One Folgate Street is the high tech dream of feted architect Edward Monkford. Prospective tenants have to meet his very exacting standards and only he can decide who lives there. Most of the time the place stands empty and then along comes Jane, still getting over the loss of her unborn child. She needs an uncluttered life and One Folgate seems to offer a perfect solution. 

Except, for the flowers regularly left on her doorstep for 'Emma' who bears a startling resemblance to Jane leading Jane to ask the question, who was the previous tenant, the girl before and why did she leave? A twisty little psychological thriller.

Jan 10, 2017

The Dry, Jane Harper

You lied. Luke lied. Be at the funeral.

Federal Agent Aaron Falk wasn’t going to go to his former best friend’s funeral. Too many memories and he hasn’t been back to Kiewarra since he and his father were chased out twenty years ago. Back then Ellie, his girlfriend was found dead and Luke was Aaron’s only alibi. Now Luke is dead, seemingly by his own hand. Aaron returns to his hometown and finds it slowly being sucked dry by the unending drought. His reluctant investigation into Luke’s death could be the spark that burns Kiewarra to the ground.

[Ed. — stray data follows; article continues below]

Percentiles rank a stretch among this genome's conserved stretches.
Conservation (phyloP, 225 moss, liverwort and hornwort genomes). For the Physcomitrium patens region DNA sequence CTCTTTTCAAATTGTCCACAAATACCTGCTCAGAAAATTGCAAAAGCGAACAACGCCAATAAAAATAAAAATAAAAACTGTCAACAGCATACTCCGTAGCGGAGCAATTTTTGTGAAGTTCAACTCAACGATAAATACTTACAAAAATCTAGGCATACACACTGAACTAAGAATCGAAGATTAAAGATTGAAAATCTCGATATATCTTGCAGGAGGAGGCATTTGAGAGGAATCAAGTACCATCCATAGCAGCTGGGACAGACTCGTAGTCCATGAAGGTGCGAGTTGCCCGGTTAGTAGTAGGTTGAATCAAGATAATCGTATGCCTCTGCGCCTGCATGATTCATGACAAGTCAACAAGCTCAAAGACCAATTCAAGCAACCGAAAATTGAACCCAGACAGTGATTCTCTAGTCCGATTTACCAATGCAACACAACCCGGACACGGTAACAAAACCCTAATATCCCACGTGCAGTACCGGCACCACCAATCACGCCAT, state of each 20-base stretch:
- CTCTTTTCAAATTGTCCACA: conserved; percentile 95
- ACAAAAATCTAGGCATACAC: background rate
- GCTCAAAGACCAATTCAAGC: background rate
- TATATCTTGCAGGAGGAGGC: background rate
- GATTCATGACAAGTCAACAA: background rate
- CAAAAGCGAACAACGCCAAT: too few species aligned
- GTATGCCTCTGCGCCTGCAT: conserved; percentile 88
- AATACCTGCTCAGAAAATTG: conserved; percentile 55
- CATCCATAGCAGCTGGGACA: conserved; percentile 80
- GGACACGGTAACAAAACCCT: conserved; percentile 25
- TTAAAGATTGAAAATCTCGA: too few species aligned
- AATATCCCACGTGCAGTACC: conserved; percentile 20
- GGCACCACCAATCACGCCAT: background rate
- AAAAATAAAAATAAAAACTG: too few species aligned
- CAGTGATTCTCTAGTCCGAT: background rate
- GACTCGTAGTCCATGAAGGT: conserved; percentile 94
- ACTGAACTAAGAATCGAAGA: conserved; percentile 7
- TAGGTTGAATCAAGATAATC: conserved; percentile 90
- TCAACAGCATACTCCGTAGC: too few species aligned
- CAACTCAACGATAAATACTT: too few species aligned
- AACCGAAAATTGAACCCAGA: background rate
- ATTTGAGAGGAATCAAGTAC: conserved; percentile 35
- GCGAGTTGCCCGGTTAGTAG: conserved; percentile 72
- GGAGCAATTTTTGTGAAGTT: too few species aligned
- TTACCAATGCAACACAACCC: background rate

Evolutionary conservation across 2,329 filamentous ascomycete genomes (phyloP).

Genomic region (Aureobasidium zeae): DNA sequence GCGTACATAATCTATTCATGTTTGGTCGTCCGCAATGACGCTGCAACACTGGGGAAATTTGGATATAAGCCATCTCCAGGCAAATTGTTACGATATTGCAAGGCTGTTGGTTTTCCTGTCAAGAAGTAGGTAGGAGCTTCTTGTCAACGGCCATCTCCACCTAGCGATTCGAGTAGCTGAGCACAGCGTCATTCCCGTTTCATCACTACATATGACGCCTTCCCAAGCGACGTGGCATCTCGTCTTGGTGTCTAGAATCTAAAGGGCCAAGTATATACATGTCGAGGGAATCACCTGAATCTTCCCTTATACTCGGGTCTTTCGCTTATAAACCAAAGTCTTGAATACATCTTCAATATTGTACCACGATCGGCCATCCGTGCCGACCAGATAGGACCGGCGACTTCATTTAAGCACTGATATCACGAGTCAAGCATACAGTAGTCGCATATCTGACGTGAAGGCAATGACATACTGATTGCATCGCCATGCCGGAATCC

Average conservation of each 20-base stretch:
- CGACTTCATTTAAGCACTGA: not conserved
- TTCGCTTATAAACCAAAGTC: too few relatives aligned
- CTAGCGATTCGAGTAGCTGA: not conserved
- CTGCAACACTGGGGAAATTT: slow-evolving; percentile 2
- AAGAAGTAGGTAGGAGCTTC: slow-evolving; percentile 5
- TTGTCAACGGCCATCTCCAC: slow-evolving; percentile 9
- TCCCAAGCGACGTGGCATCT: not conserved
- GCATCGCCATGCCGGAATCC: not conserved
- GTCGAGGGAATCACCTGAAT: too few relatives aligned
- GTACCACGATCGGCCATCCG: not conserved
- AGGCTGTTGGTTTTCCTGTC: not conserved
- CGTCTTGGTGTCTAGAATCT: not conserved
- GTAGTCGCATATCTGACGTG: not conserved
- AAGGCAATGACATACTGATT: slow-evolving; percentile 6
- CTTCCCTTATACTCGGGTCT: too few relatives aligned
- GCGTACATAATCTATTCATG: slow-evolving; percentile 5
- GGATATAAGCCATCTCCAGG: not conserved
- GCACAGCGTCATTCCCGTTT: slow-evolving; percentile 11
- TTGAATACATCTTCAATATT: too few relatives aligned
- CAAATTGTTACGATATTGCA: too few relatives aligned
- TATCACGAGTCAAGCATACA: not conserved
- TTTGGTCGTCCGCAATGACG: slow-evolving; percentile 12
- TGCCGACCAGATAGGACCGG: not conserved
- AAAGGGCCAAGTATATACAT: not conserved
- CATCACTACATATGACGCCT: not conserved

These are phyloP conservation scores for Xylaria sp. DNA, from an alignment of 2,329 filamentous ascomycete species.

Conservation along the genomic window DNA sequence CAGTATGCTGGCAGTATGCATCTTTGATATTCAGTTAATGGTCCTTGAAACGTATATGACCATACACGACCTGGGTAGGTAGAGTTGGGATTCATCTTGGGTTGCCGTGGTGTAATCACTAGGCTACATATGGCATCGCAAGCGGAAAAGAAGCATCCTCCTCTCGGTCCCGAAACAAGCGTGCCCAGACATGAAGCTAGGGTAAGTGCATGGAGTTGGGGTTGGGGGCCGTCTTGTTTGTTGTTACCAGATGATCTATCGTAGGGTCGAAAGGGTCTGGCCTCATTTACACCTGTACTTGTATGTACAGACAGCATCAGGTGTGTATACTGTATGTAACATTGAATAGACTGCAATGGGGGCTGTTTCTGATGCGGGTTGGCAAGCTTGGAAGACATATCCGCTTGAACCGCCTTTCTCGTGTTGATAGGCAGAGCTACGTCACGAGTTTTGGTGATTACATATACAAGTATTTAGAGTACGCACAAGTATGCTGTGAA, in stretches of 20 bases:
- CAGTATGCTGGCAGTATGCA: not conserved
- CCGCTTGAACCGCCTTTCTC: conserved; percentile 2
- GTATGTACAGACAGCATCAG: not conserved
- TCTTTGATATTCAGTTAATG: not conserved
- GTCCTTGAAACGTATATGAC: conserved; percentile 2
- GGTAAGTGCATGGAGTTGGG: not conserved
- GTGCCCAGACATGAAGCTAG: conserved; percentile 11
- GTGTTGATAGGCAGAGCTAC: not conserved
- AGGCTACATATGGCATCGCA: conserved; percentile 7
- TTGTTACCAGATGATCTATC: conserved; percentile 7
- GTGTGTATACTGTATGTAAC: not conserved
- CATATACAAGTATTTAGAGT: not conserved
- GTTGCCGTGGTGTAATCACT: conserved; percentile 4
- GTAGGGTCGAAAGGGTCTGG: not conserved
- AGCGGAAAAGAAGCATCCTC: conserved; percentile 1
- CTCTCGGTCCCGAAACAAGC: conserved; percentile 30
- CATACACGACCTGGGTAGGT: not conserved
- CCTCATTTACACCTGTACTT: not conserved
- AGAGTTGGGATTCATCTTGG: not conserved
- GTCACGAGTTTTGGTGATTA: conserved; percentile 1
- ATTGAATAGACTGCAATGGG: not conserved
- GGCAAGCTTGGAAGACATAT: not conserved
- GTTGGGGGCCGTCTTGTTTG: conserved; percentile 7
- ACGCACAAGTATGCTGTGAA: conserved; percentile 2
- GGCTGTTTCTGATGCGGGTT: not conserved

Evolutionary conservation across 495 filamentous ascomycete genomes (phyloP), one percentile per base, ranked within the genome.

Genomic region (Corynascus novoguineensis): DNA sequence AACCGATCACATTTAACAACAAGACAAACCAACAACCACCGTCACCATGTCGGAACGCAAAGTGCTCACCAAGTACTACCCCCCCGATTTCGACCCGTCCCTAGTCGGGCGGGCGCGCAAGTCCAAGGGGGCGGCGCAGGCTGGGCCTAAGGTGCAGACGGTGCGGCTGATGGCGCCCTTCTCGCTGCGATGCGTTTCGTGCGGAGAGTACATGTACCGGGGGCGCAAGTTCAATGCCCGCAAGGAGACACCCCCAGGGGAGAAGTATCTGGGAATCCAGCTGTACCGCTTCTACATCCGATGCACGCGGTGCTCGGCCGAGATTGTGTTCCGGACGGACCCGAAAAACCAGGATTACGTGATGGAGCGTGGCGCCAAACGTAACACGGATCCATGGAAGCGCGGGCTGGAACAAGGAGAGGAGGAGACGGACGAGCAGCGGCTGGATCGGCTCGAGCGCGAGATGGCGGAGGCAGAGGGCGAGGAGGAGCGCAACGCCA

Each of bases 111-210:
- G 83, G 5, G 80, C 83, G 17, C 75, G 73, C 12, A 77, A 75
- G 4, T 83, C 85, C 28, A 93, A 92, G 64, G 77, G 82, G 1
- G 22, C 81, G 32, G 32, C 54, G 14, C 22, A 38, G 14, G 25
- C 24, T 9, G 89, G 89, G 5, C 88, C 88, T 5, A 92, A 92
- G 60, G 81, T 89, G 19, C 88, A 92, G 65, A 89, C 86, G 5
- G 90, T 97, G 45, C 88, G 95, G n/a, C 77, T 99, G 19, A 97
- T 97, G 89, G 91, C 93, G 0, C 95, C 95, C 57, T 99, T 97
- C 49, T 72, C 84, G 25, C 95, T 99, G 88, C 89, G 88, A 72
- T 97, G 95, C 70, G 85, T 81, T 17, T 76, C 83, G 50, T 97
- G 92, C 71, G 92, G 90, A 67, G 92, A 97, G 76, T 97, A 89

This is a great debut novel, wouldn't be surprised to see an Edgar headed Jane's way. 

Her Every Fear, Peter Swanson

When Kate was growing up she always assumed the worst about everything and everyone, until the worst actually happened; almost robbing her of her independence and her life. 

Kate now lives in a pokey little London flat so the offer of a flat swap with her American cousin Corbin sounds too good to be true. Soon Kate is arriving in Boston. But all is not well in her new apartment block, people are watching her, the girl across the hall is dead and the police won’t say how, just that Corbin is a person of interest. Does Kate really know her cousin at all? 

The tension ratchets up until Corbin’s past and Kate’s present violently intersect in another corking standalone thriller from Swanson. 

A Q & A with Jane Harper

1) There was a pretty heated auction that happened for THE DRY. But I also hear you had some other important stuff going on that day...

I think the day a novel goes to auction is something any author would treasure, but for me the memory is especially clear as by coincidence it was also my wedding day! Why celebrate just one life-changing event when you can celebrate two? I managed to resist any urge to check in with my agent and just concentrated on enjoying the day itself, but it definitely added to the excitement knowing the auction was taking place. I was so thrilled by the offers when I heard from her the next day, so it was a really crazy but wonderful few days for me.